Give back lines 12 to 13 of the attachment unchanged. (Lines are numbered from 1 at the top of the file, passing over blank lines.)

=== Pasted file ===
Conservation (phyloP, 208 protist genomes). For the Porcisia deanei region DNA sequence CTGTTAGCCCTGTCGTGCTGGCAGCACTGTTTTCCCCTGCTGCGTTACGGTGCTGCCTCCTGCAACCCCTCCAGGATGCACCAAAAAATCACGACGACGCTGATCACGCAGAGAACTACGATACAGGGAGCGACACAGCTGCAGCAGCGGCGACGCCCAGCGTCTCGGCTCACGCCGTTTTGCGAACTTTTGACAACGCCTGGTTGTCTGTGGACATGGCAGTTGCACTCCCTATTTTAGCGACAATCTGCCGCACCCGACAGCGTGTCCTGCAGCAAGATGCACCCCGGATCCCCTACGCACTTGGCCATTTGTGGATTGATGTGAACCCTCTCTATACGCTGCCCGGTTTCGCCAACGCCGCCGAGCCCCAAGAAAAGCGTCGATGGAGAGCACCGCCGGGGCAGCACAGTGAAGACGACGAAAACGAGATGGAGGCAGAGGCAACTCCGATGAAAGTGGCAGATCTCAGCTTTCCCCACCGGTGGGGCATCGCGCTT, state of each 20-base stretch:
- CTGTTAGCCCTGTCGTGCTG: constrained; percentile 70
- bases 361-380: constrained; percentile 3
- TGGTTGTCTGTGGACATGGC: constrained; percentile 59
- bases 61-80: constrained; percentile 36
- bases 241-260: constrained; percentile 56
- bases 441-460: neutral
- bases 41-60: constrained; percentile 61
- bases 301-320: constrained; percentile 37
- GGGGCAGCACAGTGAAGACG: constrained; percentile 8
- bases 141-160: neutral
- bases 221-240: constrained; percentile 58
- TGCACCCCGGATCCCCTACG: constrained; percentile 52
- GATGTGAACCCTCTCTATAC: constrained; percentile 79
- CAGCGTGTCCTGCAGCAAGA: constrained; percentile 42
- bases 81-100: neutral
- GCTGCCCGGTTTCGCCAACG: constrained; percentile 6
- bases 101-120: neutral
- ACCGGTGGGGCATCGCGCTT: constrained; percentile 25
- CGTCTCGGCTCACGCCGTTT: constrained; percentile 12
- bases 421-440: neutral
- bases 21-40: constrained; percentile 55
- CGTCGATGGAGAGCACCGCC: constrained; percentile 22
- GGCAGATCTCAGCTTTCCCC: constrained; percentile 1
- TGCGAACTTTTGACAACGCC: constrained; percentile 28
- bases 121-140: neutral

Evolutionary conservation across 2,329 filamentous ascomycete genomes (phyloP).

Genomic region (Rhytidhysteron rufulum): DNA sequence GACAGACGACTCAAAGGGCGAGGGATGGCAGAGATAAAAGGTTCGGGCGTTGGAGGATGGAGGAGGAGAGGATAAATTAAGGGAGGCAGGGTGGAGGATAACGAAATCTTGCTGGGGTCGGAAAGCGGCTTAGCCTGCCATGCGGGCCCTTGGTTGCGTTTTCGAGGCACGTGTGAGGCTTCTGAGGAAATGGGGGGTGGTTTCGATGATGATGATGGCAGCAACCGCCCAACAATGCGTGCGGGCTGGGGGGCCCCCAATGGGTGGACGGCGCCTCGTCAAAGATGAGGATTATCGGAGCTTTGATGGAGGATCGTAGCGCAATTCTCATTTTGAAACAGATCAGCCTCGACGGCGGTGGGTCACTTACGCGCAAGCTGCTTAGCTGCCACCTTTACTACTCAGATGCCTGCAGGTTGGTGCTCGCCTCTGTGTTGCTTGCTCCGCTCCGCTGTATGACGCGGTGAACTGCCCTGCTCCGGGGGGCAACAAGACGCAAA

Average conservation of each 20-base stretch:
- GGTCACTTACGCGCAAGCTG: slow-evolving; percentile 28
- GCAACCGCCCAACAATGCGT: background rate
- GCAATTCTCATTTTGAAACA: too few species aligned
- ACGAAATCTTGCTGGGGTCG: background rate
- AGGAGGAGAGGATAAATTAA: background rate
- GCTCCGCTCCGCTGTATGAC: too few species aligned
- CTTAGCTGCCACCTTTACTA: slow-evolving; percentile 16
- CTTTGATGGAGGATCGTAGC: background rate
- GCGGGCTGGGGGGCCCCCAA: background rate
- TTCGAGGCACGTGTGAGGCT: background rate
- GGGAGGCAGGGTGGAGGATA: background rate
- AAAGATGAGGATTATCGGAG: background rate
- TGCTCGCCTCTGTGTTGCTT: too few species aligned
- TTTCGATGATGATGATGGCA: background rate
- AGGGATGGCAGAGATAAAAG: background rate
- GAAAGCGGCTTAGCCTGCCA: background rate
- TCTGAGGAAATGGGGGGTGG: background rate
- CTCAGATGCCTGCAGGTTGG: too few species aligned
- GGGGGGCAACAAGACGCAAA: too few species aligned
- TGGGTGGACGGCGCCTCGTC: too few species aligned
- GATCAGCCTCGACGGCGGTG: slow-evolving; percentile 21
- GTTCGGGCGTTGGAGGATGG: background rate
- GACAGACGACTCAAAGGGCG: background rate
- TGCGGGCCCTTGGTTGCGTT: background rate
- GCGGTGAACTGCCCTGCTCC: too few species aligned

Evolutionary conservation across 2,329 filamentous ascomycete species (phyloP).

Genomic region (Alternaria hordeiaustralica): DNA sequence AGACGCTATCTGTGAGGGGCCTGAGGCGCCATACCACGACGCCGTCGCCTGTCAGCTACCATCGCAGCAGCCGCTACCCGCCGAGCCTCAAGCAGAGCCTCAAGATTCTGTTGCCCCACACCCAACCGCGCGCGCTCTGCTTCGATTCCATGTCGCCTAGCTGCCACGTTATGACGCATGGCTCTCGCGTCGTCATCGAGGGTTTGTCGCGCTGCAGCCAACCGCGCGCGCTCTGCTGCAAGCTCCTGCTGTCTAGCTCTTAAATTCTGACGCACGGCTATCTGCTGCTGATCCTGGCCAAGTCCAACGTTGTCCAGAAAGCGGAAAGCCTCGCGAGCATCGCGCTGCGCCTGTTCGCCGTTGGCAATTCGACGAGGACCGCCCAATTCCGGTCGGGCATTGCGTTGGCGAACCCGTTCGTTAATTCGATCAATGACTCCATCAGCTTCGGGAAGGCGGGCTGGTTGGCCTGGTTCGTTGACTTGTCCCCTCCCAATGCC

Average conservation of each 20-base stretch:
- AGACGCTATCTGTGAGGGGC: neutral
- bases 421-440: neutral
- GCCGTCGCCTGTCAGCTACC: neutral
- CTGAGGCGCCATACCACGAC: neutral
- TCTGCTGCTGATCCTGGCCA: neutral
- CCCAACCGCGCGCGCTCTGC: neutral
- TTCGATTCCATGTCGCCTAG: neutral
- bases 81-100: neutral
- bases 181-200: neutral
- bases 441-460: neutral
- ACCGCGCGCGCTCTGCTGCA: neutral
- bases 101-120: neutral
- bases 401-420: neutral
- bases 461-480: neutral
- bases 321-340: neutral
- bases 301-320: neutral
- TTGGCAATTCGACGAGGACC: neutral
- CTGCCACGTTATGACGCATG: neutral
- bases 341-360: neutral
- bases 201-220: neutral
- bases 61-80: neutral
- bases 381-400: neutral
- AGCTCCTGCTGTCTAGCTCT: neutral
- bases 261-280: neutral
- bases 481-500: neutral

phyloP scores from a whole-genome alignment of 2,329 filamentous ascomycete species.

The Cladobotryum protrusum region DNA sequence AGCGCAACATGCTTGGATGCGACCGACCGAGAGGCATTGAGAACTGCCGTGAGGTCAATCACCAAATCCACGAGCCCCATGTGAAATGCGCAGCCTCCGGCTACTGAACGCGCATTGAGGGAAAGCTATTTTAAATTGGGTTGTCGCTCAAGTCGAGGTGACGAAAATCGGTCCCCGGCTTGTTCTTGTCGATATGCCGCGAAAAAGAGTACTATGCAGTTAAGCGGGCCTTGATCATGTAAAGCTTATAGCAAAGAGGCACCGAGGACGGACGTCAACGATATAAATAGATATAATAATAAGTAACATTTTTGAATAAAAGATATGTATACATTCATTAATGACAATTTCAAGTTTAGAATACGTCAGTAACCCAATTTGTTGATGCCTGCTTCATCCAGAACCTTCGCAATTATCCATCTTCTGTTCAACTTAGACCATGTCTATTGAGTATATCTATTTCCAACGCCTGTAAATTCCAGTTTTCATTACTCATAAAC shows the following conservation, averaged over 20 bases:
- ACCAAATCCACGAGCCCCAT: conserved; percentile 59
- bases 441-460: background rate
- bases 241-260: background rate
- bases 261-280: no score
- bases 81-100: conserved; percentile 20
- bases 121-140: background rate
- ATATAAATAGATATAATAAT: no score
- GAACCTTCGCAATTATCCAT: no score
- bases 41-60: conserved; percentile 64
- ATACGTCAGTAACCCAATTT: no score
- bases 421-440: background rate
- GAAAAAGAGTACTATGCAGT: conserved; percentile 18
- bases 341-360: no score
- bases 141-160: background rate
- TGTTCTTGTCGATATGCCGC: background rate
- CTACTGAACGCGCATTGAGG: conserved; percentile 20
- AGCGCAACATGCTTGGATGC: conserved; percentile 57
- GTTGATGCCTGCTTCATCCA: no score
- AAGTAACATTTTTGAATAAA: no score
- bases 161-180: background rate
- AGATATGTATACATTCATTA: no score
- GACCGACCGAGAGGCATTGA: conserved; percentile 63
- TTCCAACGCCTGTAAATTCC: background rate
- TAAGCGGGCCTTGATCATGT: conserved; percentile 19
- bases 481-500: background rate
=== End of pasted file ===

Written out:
- bases 221-240: constrained; percentile 58
- TGCACCCCGGATCCCCTACG: constrained; percentile 52